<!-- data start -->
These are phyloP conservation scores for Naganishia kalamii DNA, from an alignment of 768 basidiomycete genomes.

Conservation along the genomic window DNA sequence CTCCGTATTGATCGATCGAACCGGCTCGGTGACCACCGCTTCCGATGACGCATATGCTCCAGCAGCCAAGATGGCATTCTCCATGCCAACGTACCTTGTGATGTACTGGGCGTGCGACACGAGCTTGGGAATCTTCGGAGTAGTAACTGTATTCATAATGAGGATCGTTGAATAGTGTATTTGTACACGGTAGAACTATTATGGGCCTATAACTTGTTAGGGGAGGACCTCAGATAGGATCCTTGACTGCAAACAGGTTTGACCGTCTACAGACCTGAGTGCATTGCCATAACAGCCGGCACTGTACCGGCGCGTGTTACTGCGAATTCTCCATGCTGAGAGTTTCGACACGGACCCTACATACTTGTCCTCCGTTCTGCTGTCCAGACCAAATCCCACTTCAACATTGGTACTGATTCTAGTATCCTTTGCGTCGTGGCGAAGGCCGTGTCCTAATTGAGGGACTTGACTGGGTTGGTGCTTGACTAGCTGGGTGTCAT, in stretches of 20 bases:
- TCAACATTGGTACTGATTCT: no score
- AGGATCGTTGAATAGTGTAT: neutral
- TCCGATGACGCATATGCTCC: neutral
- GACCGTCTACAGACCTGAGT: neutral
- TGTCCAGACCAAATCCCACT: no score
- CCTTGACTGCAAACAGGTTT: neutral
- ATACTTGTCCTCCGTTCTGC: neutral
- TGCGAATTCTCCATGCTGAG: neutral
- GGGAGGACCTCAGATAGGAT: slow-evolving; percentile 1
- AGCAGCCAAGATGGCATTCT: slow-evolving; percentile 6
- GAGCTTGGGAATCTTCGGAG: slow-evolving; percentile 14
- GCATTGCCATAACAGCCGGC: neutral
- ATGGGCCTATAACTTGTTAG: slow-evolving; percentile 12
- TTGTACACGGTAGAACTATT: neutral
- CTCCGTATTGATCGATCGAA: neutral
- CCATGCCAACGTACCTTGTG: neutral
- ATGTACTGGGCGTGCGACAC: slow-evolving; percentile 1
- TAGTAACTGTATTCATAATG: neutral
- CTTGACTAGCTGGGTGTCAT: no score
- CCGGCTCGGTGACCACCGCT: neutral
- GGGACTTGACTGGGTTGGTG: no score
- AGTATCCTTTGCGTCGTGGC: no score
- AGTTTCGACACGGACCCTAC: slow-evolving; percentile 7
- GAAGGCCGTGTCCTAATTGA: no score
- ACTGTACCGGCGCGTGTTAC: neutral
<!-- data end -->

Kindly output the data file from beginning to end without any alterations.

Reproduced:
These are phyloP conservation scores for Naganishia kalamii DNA, from an alignment of 768 basidiomycete genomes.

Conservation along the genomic window DNA sequence CTCCGTATTGATCGATCGAACCGGCTCGGTGACCACCGCTTCCGATGACGCATATGCTCCAGCAGCCAAGATGGCATTCTCCATGCCAACGTACCTTGTGATGTACTGGGCGTGCGACACGAGCTTGGGAATCTTCGGAGTAGTAACTGTATTCATAATGAGGATCGTTGAATAGTGTATTTGTACACGGTAGAACTATTATGGGCCTATAACTTGTTAGGGGAGGACCTCAGATAGGATCCTTGACTGCAAACAGGTTTGACCGTCTACAGACCTGAGTGCATTGCCATAACAGCCGGCACTGTACCGGCGCGTGTTACTGCGAATTCTCCATGCTGAGAGTTTCGACACGGACCCTACATACTTGTCCTCCGTTCTGCTGTCCAGACCAAATCCCACTTCAACATTGGTACTGATTCTAGTATCCTTTGCGTCGTGGCGAAGGCCGTGTCCTAATTGAGGGACTTGACTGGGTTGGTGCTTGACTAGCTGGGTGTCAT, in stretches of 20 bases:
- TCAACATTGGTACTGATTCT: no score
- AGGATCGTTGAATAGTGTAT: neutral
- TCCGATGACGCATATGCTCC: neutral
- GACCGTCTACAGACCTGAGT: neutral
- TGTCCAGACCAAATCCCACT: no score
- CCTTGACTGCAAACAGGTTT: neutral
- ATACTTGTCCTCCGTTCTGC: neutral
- TGCGAATTCTCCATGCTGAG: neutral
- GGGAGGACCTCAGATAGGAT: slow-evolving; percentile 1
- AGCAGCCAAGATGGCATTCT: slow-evolving; percentile 6
- GAGCTTGGGAATCTTCGGAG: slow-evolving; percentile 14
- GCATTGCCATAACAGCCGGC: neutral
- ATGGGCCTATAACTTGTTAG: slow-evolving; percentile 12
- TTGTACACGGTAGAACTATT: neutral
- CTCCGTATTGATCGATCGAA: neutral
- CCATGCCAACGTACCTTGTG: neutral
- ATGTACTGGGCGTGCGACAC: slow-evolving; percentile 1
- TAGTAACTGTATTCATAATG: neutral
- CTTGACTAGCTGGGTGTCAT: no score
- CCGGCTCGGTGACCACCGCT: neutral
- GGGACTTGACTGGGTTGGTG: no score
- AGTATCCTTTGCGTCGTGGC: no score
- AGTTTCGACACGGACCCTAC: slow-evolving; percentile 7
- GAAGGCCGTGTCCTAATTGA: no score
- ACTGTACCGGCGCGTGTTAC: neutral